IMG_5149Why do we do things that scare us?

The day before I was due to teach a poetry workshop to the Polish community in HMP Wandsworth for Safe Ground’s Groundation Poetry project, Marek Kazmierski friend & editor of Not Shut Up magazine sent me a link to a Guardian article by Zoe Williams about conditions inside Wandsworth prison. I asked around: what did friends think the staff to inmate ratio would be? No one, including me, guessed it right. It’s currently 150 men to 1 officer. Understaffing means less healthcare, less education, less rehabilitation, more abuse, more deaths from illness, more suicides.

As someone who has worked for Women’s Aid, been a Women’s Self Defence teacher and campaigned for the rights of victims, do I see a contradiction in standing up for the rights of prisoners some of whom may have committed the crimes? I don’t. It goes back to Us v Them. Human rights can never be an either or. If we make anyone a Them and mistreat them it comes back on us all.  Zoe Williams puts this much better in the article.

Before the workshop I talked to buddies. One piece of advice was ‘avoid emotive subjects’, which I had to ignore since Safe Ground had asked for a workshop on the theme of ‘Home’.  Three great poets I talked with were : Aviva Dautch who’d worked in HMP Holloway, Sarah Hymas who’d worked with various young offenders including at HMP Lancaster and David Swann who has written a collection of poems based on his year long residency in HMP Nottingham called The Privilege of Rain.  When you teach adults as a freelancer you’re often left to get on with it, but here I was also fortunate to work with the immensely supportive Safe Ground project.

Armed with blank sheets of white paper and śliwki w czekoladzie (plums in chocolate) I told the men I had come to infect them with the poetry bug. So there we were –  an older woman poet and 18 mostly younger, tough looking men who said their experience of poetry had stopped after primary school in the main. What did we have in common? Firstly, as Poles, there was the fact that home outside of your homeland has a layered meaning. There is the home (mine in Brighton) we find ourselves in and there is the Where I Come From Home. A  different language/culture/cuisine/history. But also, secondly, there is this excitement – and profound humility – when you set out to write anything. It doesn’t matter how experienced or published you are, how many awards you have or haven’t won. Each new blank page is exactly that. Blank and new. None of us knows exactly what will happen once we start writing. That’s what makes it so thrilling – but also scary – that’s where the magic begins. Will it be any good? Will anyone be interested in what I say? Do I have anything to say? Is it important? Everyone worries. Dave Swann had mentioned to me that he’d used the idea of animals in his writing excersises. To encourage the magic I asked all the men to chose a Power Animal to help them that day. They were to introduce themselves and their Power Animal to the rest of the group. Radio Wanno, the prison’s radio station, were recording us and had provided a microphone for us to use. One by one each person got up to speak. Soon the library was full of lions and pumas, rats, pigeons, wolves, dolphins, even a cloud and a giraffe. And once all of them had appeared there was no stopping us. We read poems by Moniza Alvi and Tadeusz Różewicz (two of my favourite poets), we talked and shared ideas about home, how it can be the best, a safe place or a hard and difficult place and everyone wrote poems.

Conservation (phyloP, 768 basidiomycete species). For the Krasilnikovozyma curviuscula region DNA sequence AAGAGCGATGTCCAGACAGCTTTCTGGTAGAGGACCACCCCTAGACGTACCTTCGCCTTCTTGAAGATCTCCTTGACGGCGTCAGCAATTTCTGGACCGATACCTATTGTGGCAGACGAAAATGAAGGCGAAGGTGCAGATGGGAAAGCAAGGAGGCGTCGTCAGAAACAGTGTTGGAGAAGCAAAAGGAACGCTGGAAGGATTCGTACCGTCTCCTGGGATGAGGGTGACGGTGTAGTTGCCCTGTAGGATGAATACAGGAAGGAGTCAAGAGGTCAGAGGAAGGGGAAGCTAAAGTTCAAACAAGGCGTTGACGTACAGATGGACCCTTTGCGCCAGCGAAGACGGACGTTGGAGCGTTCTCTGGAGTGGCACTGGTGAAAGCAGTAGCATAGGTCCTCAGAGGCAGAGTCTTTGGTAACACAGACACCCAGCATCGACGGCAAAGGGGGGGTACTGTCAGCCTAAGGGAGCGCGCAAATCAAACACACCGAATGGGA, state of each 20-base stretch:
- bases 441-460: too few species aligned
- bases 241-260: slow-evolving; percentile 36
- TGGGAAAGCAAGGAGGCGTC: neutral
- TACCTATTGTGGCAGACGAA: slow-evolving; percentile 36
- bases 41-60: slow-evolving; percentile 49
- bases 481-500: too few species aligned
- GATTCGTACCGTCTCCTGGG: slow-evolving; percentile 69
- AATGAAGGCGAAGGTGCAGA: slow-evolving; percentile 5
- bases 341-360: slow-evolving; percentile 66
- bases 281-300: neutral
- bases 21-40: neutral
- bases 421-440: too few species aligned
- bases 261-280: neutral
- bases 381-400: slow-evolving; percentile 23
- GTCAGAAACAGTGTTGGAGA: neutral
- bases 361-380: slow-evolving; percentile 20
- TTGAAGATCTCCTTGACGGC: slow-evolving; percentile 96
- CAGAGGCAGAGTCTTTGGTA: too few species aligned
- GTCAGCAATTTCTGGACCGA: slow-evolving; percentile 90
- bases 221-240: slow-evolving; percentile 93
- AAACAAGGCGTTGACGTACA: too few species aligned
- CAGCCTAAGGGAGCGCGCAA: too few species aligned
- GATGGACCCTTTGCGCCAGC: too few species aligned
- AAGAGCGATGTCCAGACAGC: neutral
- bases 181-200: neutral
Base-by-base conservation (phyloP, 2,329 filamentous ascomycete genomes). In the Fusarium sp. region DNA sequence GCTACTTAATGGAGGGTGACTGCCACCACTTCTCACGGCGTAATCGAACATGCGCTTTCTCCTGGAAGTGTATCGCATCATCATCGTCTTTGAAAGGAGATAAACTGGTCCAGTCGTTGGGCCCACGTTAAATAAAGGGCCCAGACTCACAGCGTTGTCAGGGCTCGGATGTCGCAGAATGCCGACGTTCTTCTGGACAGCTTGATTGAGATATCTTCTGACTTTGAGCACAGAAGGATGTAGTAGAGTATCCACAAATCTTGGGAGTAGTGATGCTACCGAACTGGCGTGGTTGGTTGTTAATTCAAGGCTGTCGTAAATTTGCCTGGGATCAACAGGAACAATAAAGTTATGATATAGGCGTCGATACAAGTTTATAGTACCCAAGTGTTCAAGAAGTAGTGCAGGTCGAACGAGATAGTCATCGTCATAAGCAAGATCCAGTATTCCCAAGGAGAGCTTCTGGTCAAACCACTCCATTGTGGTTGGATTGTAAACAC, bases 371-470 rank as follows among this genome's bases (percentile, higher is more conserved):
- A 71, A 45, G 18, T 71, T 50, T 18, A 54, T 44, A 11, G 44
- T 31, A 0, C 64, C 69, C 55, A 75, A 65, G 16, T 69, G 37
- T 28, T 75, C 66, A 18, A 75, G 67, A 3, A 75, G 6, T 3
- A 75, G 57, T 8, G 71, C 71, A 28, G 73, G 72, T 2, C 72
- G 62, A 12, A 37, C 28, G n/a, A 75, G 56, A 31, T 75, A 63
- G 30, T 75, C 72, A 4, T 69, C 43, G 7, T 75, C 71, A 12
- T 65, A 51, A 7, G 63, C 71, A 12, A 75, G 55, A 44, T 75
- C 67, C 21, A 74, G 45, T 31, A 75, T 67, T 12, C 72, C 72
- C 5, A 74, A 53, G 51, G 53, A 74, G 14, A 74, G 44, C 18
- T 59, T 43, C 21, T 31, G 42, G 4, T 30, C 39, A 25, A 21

This is the poem I have read for the men in HMP Wandsworth from my most recent collection At The Library of Memories (Waterloo Press:

The Cedars of Walpole Park

 

Their dark shapes stand out from the white sky.

Vast, statuesque and tall as liners

moored on the grass, they are dreaming ships

in a green ocean of hours.

 

You could look up into the blue sprig crown

of a tree like this. You can kick and flay,

you can slash its broad trunk.

Feel its thick, ridged bark rub your cheek,

 

you could be left against a tree like this.

You can pray, pick up spicy brown cones,

fall asleep beneath a tree like this.

If you weep under it,

 

if you retch or lose your mind,

if you can’t go home, you can climb

into its flat, open boughs –

you can sail away in a tree like that.

 

Marek Kazmierski, editor, writer and translator, has kindly agreed to translate some of the poems which the participants wrote in the workshop into English for publication in Not Shut Up. Theirs are voices which need to be heard.

 

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Installation of t shirts outside MACBA in Barcelona

 

 

 

 

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